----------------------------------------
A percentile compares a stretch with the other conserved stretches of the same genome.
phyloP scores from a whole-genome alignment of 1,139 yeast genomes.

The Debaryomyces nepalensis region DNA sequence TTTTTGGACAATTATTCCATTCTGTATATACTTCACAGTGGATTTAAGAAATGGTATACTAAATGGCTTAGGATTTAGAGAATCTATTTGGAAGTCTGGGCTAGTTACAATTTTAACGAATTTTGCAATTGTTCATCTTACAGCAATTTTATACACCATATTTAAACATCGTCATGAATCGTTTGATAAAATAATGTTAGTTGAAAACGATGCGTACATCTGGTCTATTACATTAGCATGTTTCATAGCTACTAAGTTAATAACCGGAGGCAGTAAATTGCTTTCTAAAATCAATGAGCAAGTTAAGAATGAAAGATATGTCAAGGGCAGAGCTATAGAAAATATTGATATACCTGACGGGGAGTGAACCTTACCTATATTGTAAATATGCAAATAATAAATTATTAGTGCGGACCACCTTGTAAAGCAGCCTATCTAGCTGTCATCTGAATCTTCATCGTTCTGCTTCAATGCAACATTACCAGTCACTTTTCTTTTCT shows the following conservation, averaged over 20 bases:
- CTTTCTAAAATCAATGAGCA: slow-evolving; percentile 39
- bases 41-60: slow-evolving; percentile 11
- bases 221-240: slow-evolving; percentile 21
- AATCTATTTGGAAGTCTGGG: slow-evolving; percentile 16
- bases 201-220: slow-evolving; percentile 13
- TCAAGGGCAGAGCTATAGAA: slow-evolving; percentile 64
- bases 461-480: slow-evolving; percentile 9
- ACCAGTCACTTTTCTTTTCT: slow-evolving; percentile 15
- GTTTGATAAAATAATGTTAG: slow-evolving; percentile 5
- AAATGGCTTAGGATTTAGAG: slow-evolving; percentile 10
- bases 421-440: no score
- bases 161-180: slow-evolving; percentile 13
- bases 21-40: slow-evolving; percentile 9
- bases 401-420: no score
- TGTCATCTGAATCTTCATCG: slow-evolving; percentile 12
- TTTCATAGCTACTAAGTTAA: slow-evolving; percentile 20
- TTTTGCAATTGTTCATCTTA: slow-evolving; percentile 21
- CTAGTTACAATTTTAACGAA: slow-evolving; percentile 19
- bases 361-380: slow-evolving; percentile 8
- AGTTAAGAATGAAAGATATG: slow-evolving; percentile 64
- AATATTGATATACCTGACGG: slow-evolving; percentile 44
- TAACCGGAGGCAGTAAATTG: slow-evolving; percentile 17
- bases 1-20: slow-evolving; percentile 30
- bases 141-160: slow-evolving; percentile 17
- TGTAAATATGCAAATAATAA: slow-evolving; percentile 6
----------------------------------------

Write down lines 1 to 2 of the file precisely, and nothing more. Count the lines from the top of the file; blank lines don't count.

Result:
A percentile compares a stretch with the other conserved stretches of the same genome.
phyloP scores from a whole-genome alignment of 1,139 yeast genomes.